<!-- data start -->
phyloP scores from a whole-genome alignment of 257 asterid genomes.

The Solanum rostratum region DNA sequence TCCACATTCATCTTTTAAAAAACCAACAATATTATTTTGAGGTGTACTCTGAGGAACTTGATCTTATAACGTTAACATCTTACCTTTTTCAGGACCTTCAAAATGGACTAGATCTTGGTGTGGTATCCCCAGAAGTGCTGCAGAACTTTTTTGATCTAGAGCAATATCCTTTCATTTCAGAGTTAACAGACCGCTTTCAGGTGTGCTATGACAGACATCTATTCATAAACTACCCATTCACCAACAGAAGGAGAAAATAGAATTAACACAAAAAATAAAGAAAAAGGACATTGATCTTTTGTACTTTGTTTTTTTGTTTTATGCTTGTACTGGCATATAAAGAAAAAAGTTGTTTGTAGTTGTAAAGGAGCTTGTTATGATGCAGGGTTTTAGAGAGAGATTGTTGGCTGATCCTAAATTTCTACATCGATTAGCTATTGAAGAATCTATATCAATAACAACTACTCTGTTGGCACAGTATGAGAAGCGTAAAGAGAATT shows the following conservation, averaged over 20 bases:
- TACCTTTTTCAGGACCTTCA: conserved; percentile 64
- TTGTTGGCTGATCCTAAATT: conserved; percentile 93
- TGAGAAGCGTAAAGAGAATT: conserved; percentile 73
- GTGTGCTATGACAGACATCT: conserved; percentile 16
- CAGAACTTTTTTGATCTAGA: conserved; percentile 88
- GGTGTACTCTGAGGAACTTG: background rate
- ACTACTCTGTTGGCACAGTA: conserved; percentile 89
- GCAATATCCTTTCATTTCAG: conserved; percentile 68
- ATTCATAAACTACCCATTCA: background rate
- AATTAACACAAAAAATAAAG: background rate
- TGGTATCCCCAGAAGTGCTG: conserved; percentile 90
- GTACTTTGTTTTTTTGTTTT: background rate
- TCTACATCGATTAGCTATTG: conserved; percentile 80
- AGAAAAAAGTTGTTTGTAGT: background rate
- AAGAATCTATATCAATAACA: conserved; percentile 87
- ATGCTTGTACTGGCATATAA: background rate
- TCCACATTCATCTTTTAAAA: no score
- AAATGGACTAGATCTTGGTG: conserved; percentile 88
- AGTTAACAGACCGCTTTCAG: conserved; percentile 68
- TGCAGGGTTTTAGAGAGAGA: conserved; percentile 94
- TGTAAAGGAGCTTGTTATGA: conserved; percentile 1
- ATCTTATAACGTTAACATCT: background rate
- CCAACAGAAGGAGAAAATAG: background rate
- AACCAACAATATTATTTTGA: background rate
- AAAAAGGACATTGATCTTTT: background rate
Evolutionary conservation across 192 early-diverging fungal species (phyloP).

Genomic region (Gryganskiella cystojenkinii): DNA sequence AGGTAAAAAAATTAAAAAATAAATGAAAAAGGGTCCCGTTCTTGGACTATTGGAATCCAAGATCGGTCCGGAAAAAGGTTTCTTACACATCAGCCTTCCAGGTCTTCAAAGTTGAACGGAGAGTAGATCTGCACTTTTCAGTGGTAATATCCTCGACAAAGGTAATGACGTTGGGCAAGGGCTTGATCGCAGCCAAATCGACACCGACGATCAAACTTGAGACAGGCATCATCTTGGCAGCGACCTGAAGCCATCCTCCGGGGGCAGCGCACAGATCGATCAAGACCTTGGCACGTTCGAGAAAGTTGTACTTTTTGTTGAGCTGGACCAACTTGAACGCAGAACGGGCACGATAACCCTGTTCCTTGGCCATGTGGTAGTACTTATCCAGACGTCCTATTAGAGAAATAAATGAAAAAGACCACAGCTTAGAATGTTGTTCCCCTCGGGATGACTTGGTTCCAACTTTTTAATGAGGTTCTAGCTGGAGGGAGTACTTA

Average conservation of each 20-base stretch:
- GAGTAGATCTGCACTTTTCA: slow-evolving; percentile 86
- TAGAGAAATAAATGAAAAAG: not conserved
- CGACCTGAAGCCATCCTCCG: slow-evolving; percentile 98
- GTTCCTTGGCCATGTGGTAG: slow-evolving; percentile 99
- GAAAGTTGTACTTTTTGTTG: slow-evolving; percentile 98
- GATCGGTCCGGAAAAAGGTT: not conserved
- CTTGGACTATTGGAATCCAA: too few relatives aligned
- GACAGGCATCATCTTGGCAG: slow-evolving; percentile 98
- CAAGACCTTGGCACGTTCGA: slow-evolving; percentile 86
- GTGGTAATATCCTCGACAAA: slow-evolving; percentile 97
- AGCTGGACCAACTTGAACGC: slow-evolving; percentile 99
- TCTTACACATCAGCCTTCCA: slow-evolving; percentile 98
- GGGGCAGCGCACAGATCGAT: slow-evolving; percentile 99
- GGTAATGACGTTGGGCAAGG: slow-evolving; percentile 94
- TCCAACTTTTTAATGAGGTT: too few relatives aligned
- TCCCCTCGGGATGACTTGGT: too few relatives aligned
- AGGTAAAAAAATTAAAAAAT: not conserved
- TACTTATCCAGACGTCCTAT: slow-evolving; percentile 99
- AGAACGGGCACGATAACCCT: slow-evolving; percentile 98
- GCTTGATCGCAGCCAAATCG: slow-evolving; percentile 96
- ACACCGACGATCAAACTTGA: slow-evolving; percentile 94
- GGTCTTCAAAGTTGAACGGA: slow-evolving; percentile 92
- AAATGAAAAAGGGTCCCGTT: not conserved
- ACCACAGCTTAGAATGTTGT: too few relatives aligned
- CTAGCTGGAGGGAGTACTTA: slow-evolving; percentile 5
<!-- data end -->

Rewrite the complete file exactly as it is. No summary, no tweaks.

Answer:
phyloP scores from a whole-genome alignment of 257 asterid genomes.

The Solanum rostratum region DNA sequence TCCACATTCATCTTTTAAAAAACCAACAATATTATTTTGAGGTGTACTCTGAGGAACTTGATCTTATAACGTTAACATCTTACCTTTTTCAGGACCTTCAAAATGGACTAGATCTTGGTGTGGTATCCCCAGAAGTGCTGCAGAACTTTTTTGATCTAGAGCAATATCCTTTCATTTCAGAGTTAACAGACCGCTTTCAGGTGTGCTATGACAGACATCTATTCATAAACTACCCATTCACCAACAGAAGGAGAAAATAGAATTAACACAAAAAATAAAGAAAAAGGACATTGATCTTTTGTACTTTGTTTTTTTGTTTTATGCTTGTACTGGCATATAAAGAAAAAAGTTGTTTGTAGTTGTAAAGGAGCTTGTTATGATGCAGGGTTTTAGAGAGAGATTGTTGGCTGATCCTAAATTTCTACATCGATTAGCTATTGAAGAATCTATATCAATAACAACTACTCTGTTGGCACAGTATGAGAAGCGTAAAGAGAATT shows the following conservation, averaged over 20 bases:
- TACCTTTTTCAGGACCTTCA: conserved; percentile 64
- TTGTTGGCTGATCCTAAATT: conserved; percentile 93
- TGAGAAGCGTAAAGAGAATT: conserved; percentile 73
- GTGTGCTATGACAGACATCT: conserved; percentile 16
- CAGAACTTTTTTGATCTAGA: conserved; percentile 88
- GGTGTACTCTGAGGAACTTG: background rate
- ACTACTCTGTTGGCACAGTA: conserved; percentile 89
- GCAATATCCTTTCATTTCAG: conserved; percentile 68
- ATTCATAAACTACCCATTCA: background rate
- AATTAACACAAAAAATAAAG: background rate
- TGGTATCCCCAGAAGTGCTG: conserved; percentile 90
- GTACTTTGTTTTTTTGTTTT: background rate
- TCTACATCGATTAGCTATTG: conserved; percentile 80
- AGAAAAAAGTTGTTTGTAGT: background rate
- AAGAATCTATATCAATAACA: conserved; percentile 87
- ATGCTTGTACTGGCATATAA: background rate
- TCCACATTCATCTTTTAAAA: no score
- AAATGGACTAGATCTTGGTG: conserved; percentile 88
- AGTTAACAGACCGCTTTCAG: conserved; percentile 68
- TGCAGGGTTTTAGAGAGAGA: conserved; percentile 94
- TGTAAAGGAGCTTGTTATGA: conserved; percentile 1
- ATCTTATAACGTTAACATCT: background rate
- CCAACAGAAGGAGAAAATAG: background rate
- AACCAACAATATTATTTTGA: background rate
- AAAAAGGACATTGATCTTTT: background rate
Evolutionary conservation across 192 early-diverging fungal species (phyloP).

Genomic region (Gryganskiella cystojenkinii): DNA sequence AGGTAAAAAAATTAAAAAATAAATGAAAAAGGGTCCCGTTCTTGGACTATTGGAATCCAAGATCGGTCCGGAAAAAGGTTTCTTACACATCAGCCTTCCAGGTCTTCAAAGTTGAACGGAGAGTAGATCTGCACTTTTCAGTGGTAATATCCTCGACAAAGGTAATGACGTTGGGCAAGGGCTTGATCGCAGCCAAATCGACACCGACGATCAAACTTGAGACAGGCATCATCTTGGCAGCGACCTGAAGCCATCCTCCGGGGGCAGCGCACAGATCGATCAAGACCTTGGCACGTTCGAGAAAGTTGTACTTTTTGTTGAGCTGGACCAACTTGAACGCAGAACGGGCACGATAACCCTGTTCCTTGGCCATGTGGTAGTACTTATCCAGACGTCCTATTAGAGAAATAAATGAAAAAGACCACAGCTTAGAATGTTGTTCCCCTCGGGATGACTTGGTTCCAACTTTTTAATGAGGTTCTAGCTGGAGGGAGTACTTA

Average conservation of each 20-base stretch:
- GAGTAGATCTGCACTTTTCA: slow-evolving; percentile 86
- TAGAGAAATAAATGAAAAAG: not conserved
- CGACCTGAAGCCATCCTCCG: slow-evolving; percentile 98
- GTTCCTTGGCCATGTGGTAG: slow-evolving; percentile 99
- GAAAGTTGTACTTTTTGTTG: slow-evolving; percentile 98
- GATCGGTCCGGAAAAAGGTT: not conserved
- CTTGGACTATTGGAATCCAA: too few relatives aligned
- GACAGGCATCATCTTGGCAG: slow-evolving; percentile 98
- CAAGACCTTGGCACGTTCGA: slow-evolving; percentile 86
- GTGGTAATATCCTCGACAAA: slow-evolving; percentile 97
- AGCTGGACCAACTTGAACGC: slow-evolving; percentile 99
- TCTTACACATCAGCCTTCCA: slow-evolving; percentile 98
- GGGGCAGCGCACAGATCGAT: slow-evolving; percentile 99
- GGTAATGACGTTGGGCAAGG: slow-evolving; percentile 94
- TCCAACTTTTTAATGAGGTT: too few relatives aligned
- TCCCCTCGGGATGACTTGGT: too few relatives aligned
- AGGTAAAAAAATTAAAAAAT: not conserved
- TACTTATCCAGACGTCCTAT: slow-evolving; percentile 99
- AGAACGGGCACGATAACCCT: slow-evolving; percentile 98
- GCTTGATCGCAGCCAAATCG: slow-evolving; percentile 96
- ACACCGACGATCAAACTTGA: slow-evolving; percentile 94
- GGTCTTCAAAGTTGAACGGA: slow-evolving; percentile 92
- AAATGAAAAAGGGTCCCGTT: not conserved
- ACCACAGCTTAGAATGTTGT: too few relatives aligned
- CTAGCTGGAGGGAGTACTTA: slow-evolving; percentile 5